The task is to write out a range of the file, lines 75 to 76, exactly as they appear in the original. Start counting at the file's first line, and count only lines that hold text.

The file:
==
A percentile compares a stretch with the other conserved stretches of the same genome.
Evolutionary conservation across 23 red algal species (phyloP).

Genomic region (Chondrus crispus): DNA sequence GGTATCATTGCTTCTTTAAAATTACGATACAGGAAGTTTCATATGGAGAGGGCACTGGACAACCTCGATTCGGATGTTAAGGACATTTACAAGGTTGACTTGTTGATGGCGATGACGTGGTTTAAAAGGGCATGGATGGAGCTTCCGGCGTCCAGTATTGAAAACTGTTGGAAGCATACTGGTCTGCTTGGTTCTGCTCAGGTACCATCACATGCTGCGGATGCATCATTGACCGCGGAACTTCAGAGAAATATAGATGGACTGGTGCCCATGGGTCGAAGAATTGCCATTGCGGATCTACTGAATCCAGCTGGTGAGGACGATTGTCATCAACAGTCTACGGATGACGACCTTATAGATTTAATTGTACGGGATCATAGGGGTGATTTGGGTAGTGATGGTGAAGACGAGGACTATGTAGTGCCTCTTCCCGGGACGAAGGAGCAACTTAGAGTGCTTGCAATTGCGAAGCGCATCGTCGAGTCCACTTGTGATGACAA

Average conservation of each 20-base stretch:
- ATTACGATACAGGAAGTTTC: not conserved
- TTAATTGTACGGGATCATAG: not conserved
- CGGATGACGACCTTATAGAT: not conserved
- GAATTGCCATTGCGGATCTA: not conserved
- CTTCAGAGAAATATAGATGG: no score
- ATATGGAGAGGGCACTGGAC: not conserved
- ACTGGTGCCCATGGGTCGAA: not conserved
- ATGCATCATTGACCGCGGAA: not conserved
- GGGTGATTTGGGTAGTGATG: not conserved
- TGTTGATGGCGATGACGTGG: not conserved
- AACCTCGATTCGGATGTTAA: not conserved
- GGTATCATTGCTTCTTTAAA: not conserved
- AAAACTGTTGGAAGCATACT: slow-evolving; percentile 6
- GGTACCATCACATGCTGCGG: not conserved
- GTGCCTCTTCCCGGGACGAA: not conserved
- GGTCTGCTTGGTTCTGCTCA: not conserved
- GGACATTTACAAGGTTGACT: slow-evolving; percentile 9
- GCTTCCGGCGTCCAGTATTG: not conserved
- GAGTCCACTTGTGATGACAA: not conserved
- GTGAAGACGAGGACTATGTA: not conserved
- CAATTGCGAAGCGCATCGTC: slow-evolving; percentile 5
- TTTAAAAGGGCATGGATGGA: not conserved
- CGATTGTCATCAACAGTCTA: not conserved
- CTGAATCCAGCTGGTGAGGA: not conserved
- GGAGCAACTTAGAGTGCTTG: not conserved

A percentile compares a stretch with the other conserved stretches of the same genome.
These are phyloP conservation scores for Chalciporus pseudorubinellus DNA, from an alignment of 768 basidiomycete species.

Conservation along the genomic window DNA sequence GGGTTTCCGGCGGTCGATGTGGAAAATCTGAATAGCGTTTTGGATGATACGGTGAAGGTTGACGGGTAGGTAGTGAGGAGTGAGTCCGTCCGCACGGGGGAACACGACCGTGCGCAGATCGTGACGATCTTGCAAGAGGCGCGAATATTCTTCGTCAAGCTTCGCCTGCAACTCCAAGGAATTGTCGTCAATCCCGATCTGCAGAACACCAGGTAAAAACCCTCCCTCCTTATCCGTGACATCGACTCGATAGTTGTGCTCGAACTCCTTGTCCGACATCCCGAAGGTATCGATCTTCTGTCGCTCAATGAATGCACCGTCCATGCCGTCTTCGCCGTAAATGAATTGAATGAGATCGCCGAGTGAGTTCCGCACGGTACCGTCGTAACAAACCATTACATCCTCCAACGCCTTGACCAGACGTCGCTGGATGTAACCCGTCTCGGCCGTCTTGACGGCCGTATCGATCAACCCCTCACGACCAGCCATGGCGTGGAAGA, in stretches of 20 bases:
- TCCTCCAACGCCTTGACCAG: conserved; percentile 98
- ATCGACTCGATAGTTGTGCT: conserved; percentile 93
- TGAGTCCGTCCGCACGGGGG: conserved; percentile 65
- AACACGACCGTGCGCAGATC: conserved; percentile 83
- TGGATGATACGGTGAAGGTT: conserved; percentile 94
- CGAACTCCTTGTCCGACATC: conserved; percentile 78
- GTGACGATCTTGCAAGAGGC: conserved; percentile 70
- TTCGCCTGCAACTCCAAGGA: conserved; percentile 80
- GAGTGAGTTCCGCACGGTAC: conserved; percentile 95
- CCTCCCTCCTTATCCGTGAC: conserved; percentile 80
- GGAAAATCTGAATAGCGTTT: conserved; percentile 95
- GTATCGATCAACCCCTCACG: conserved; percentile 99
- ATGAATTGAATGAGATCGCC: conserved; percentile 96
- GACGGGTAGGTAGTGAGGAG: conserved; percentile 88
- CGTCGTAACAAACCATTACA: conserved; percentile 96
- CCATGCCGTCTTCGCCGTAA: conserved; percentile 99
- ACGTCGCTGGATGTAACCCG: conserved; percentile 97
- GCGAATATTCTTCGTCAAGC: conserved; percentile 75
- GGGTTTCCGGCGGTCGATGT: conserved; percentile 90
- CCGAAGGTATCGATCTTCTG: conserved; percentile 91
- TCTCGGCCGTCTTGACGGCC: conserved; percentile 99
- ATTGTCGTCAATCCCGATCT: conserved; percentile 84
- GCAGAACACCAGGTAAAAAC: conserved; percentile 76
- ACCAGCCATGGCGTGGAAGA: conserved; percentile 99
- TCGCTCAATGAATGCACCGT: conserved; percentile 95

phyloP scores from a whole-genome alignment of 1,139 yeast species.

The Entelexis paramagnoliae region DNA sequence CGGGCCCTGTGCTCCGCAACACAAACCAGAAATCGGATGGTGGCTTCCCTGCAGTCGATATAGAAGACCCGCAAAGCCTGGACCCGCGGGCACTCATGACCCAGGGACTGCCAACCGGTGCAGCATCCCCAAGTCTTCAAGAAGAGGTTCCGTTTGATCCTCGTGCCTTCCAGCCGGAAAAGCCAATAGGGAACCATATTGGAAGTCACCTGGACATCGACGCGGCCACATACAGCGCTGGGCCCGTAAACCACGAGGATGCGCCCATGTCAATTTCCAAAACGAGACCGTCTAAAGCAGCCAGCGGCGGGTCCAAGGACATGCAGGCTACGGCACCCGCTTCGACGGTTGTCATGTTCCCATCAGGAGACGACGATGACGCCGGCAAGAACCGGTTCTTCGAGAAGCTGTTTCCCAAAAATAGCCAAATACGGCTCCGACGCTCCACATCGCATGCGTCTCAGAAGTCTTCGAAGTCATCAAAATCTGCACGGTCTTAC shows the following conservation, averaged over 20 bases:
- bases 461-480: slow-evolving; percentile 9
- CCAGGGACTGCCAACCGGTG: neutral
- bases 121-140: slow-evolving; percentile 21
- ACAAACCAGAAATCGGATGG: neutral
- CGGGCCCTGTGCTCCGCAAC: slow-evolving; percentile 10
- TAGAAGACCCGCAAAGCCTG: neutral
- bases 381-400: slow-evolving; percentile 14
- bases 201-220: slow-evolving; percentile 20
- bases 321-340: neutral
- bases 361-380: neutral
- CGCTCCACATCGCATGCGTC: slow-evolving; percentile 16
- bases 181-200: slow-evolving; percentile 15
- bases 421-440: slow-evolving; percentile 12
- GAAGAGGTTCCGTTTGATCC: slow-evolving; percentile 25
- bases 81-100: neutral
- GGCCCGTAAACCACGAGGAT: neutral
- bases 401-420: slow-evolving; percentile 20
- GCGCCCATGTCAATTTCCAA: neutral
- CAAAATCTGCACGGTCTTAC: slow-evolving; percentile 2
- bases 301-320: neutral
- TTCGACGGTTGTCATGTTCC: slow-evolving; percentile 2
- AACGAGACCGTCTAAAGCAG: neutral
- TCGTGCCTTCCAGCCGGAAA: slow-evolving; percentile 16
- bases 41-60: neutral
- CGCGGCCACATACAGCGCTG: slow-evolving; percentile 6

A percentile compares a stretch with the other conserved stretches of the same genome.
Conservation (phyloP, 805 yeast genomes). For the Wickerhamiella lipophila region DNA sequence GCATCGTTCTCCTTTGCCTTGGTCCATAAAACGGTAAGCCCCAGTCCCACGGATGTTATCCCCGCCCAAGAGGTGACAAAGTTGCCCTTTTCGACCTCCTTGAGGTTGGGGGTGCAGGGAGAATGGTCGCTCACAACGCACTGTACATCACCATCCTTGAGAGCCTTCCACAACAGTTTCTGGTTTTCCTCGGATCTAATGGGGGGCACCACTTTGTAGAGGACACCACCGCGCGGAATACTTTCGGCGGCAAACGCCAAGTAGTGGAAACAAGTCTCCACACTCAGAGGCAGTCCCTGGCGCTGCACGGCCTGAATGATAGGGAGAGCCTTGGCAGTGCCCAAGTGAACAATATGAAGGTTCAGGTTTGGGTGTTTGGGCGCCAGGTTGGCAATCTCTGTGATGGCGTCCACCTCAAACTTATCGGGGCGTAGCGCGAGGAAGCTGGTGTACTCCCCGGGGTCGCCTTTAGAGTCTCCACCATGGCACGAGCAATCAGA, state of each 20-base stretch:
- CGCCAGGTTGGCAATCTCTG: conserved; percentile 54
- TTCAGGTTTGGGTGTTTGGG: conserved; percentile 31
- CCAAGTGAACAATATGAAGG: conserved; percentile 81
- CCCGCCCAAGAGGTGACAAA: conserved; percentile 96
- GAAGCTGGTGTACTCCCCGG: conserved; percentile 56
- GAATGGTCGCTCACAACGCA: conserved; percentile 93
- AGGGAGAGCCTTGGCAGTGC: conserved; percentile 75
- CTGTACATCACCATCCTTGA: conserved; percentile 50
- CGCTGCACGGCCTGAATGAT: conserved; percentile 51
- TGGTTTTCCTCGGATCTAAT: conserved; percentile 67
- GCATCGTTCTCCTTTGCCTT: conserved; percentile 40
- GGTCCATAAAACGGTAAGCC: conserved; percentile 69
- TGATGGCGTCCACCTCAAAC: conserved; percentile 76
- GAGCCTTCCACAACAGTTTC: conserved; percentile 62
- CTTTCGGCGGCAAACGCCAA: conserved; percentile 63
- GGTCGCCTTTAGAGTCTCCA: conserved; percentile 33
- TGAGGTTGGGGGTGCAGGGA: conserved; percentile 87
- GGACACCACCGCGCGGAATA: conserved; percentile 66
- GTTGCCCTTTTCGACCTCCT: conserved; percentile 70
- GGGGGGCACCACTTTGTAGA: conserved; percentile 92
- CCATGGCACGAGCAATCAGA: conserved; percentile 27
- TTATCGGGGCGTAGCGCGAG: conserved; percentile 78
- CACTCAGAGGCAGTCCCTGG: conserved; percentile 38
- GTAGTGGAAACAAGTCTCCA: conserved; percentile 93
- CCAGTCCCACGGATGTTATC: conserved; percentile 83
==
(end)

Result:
- GGCCCGTAAACCACGAGGAT: neutral
- bases 401-420: slow-evolving; percentile 20